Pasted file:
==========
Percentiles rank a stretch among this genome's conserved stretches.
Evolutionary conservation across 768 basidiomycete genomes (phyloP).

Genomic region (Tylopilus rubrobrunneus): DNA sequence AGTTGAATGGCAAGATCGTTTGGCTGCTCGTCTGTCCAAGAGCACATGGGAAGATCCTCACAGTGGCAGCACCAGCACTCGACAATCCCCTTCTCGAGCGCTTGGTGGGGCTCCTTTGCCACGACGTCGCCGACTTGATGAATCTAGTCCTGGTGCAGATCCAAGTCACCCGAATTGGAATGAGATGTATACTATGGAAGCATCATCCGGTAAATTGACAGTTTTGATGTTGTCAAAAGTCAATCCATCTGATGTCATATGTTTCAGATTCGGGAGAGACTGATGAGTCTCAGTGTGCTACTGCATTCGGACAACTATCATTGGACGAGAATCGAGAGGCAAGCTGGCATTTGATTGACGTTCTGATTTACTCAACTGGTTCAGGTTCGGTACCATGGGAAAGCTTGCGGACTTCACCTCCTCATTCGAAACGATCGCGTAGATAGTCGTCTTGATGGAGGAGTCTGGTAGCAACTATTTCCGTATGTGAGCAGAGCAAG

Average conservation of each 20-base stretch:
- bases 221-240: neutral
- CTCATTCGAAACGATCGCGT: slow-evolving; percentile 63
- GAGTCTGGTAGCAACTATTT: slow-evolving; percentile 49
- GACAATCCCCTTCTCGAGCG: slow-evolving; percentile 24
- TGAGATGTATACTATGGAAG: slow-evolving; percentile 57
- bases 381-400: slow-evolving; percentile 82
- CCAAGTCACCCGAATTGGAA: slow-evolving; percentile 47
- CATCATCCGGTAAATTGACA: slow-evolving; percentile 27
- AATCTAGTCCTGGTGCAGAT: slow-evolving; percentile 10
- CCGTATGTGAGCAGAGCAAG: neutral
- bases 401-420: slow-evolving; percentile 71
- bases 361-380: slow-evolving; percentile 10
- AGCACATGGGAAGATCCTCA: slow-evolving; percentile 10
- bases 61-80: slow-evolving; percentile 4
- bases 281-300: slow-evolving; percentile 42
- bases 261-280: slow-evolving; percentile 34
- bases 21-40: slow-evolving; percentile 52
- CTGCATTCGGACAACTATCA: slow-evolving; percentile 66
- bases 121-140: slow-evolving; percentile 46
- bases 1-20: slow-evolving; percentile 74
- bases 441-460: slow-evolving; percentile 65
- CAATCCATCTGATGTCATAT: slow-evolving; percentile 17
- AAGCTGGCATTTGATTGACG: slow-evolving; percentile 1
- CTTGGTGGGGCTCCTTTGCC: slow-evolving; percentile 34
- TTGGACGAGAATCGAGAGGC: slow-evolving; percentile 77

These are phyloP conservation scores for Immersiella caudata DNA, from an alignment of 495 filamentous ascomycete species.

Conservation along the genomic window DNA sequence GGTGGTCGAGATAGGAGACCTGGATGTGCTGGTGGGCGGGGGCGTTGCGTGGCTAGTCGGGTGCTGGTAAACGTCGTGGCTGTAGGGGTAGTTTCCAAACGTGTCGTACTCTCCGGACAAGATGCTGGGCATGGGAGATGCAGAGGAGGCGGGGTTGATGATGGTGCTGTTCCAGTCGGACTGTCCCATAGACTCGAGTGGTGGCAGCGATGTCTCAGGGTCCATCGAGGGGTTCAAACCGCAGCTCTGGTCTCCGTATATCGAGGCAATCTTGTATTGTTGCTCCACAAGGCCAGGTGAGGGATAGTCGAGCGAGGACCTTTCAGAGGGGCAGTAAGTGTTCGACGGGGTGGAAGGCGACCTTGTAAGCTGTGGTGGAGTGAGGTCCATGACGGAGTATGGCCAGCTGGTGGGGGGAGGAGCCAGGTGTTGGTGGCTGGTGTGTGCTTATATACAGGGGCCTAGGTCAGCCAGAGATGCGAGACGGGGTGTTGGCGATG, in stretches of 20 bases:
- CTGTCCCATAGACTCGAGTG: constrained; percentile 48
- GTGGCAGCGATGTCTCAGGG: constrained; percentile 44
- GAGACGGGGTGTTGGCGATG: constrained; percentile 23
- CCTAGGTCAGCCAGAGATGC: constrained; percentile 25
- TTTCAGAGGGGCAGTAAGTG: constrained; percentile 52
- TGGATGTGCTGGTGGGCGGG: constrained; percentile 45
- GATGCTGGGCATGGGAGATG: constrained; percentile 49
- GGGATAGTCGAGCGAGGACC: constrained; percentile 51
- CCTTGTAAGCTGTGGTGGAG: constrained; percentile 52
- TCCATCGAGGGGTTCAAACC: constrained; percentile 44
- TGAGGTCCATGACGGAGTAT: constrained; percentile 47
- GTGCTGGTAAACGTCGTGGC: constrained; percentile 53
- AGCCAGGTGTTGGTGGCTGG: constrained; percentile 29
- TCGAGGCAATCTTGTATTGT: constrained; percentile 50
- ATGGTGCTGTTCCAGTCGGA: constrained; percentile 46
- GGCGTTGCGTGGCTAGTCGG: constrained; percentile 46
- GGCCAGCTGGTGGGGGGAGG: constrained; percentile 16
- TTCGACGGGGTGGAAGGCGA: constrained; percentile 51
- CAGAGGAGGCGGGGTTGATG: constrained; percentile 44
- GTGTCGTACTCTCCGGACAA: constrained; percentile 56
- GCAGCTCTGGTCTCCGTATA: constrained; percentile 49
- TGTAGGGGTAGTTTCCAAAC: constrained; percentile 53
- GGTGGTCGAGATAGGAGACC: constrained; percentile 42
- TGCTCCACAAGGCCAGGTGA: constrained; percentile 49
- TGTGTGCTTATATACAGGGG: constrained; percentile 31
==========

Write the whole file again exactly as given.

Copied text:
Percentiles rank a stretch among this genome's conserved stretches.
Evolutionary conservation across 768 basidiomycete genomes (phyloP).

Genomic region (Tylopilus rubrobrunneus): DNA sequence AGTTGAATGGCAAGATCGTTTGGCTGCTCGTCTGTCCAAGAGCACATGGGAAGATCCTCACAGTGGCAGCACCAGCACTCGACAATCCCCTTCTCGAGCGCTTGGTGGGGCTCCTTTGCCACGACGTCGCCGACTTGATGAATCTAGTCCTGGTGCAGATCCAAGTCACCCGAATTGGAATGAGATGTATACTATGGAAGCATCATCCGGTAAATTGACAGTTTTGATGTTGTCAAAAGTCAATCCATCTGATGTCATATGTTTCAGATTCGGGAGAGACTGATGAGTCTCAGTGTGCTACTGCATTCGGACAACTATCATTGGACGAGAATCGAGAGGCAAGCTGGCATTTGATTGACGTTCTGATTTACTCAACTGGTTCAGGTTCGGTACCATGGGAAAGCTTGCGGACTTCACCTCCTCATTCGAAACGATCGCGTAGATAGTCGTCTTGATGGAGGAGTCTGGTAGCAACTATTTCCGTATGTGAGCAGAGCAAG

Average conservation of each 20-base stretch:
- bases 221-240: neutral
- CTCATTCGAAACGATCGCGT: slow-evolving; percentile 63
- GAGTCTGGTAGCAACTATTT: slow-evolving; percentile 49
- GACAATCCCCTTCTCGAGCG: slow-evolving; percentile 24
- TGAGATGTATACTATGGAAG: slow-evolving; percentile 57
- bases 381-400: slow-evolving; percentile 82
- CCAAGTCACCCGAATTGGAA: slow-evolving; percentile 47
- CATCATCCGGTAAATTGACA: slow-evolving; percentile 27
- AATCTAGTCCTGGTGCAGAT: slow-evolving; percentile 10
- CCGTATGTGAGCAGAGCAAG: neutral
- bases 401-420: slow-evolving; percentile 71
- bases 361-380: slow-evolving; percentile 10
- AGCACATGGGAAGATCCTCA: slow-evolving; percentile 10
- bases 61-80: slow-evolving; percentile 4
- bases 281-300: slow-evolving; percentile 42
- bases 261-280: slow-evolving; percentile 34
- bases 21-40: slow-evolving; percentile 52
- CTGCATTCGGACAACTATCA: slow-evolving; percentile 66
- bases 121-140: slow-evolving; percentile 46
- bases 1-20: slow-evolving; percentile 74
- bases 441-460: slow-evolving; percentile 65
- CAATCCATCTGATGTCATAT: slow-evolving; percentile 17
- AAGCTGGCATTTGATTGACG: slow-evolving; percentile 1
- CTTGGTGGGGCTCCTTTGCC: slow-evolving; percentile 34
- TTGGACGAGAATCGAGAGGC: slow-evolving; percentile 77

These are phyloP conservation scores for Immersiella caudata DNA, from an alignment of 495 filamentous ascomycete species.

Conservation along the genomic window DNA sequence GGTGGTCGAGATAGGAGACCTGGATGTGCTGGTGGGCGGGGGCGTTGCGTGGCTAGTCGGGTGCTGGTAAACGTCGTGGCTGTAGGGGTAGTTTCCAAACGTGTCGTACTCTCCGGACAAGATGCTGGGCATGGGAGATGCAGAGGAGGCGGGGTTGATGATGGTGCTGTTCCAGTCGGACTGTCCCATAGACTCGAGTGGTGGCAGCGATGTCTCAGGGTCCATCGAGGGGTTCAAACCGCAGCTCTGGTCTCCGTATATCGAGGCAATCTTGTATTGTTGCTCCACAAGGCCAGGTGAGGGATAGTCGAGCGAGGACCTTTCAGAGGGGCAGTAAGTGTTCGACGGGGTGGAAGGCGACCTTGTAAGCTGTGGTGGAGTGAGGTCCATGACGGAGTATGGCCAGCTGGTGGGGGGAGGAGCCAGGTGTTGGTGGCTGGTGTGTGCTTATATACAGGGGCCTAGGTCAGCCAGAGATGCGAGACGGGGTGTTGGCGATG, in stretches of 20 bases:
- CTGTCCCATAGACTCGAGTG: constrained; percentile 48
- GTGGCAGCGATGTCTCAGGG: constrained; percentile 44
- GAGACGGGGTGTTGGCGATG: constrained; percentile 23
- CCTAGGTCAGCCAGAGATGC: constrained; percentile 25
- TTTCAGAGGGGCAGTAAGTG: constrained; percentile 52
- TGGATGTGCTGGTGGGCGGG: constrained; percentile 45
- GATGCTGGGCATGGGAGATG: constrained; percentile 49
- GGGATAGTCGAGCGAGGACC: constrained; percentile 51
- CCTTGTAAGCTGTGGTGGAG: constrained; percentile 52
- TCCATCGAGGGGTTCAAACC: constrained; percentile 44
- TGAGGTCCATGACGGAGTAT: constrained; percentile 47
- GTGCTGGTAAACGTCGTGGC: constrained; percentile 53
- AGCCAGGTGTTGGTGGCTGG: constrained; percentile 29
- TCGAGGCAATCTTGTATTGT: constrained; percentile 50
- ATGGTGCTGTTCCAGTCGGA: constrained; percentile 46
- GGCGTTGCGTGGCTAGTCGG: constrained; percentile 46
- GGCCAGCTGGTGGGGGGAGG: constrained; percentile 16
- TTCGACGGGGTGGAAGGCGA: constrained; percentile 51
- CAGAGGAGGCGGGGTTGATG: constrained; percentile 44
- GTGTCGTACTCTCCGGACAA: constrained; percentile 56
- GCAGCTCTGGTCTCCGTATA: constrained; percentile 49
- TGTAGGGGTAGTTTCCAAAC: constrained; percentile 53
- GGTGGTCGAGATAGGAGACC: constrained; percentile 42
- TGCTCCACAAGGCCAGGTGA: constrained; percentile 49
- TGTGTGCTTATATACAGGGG: constrained; percentile 31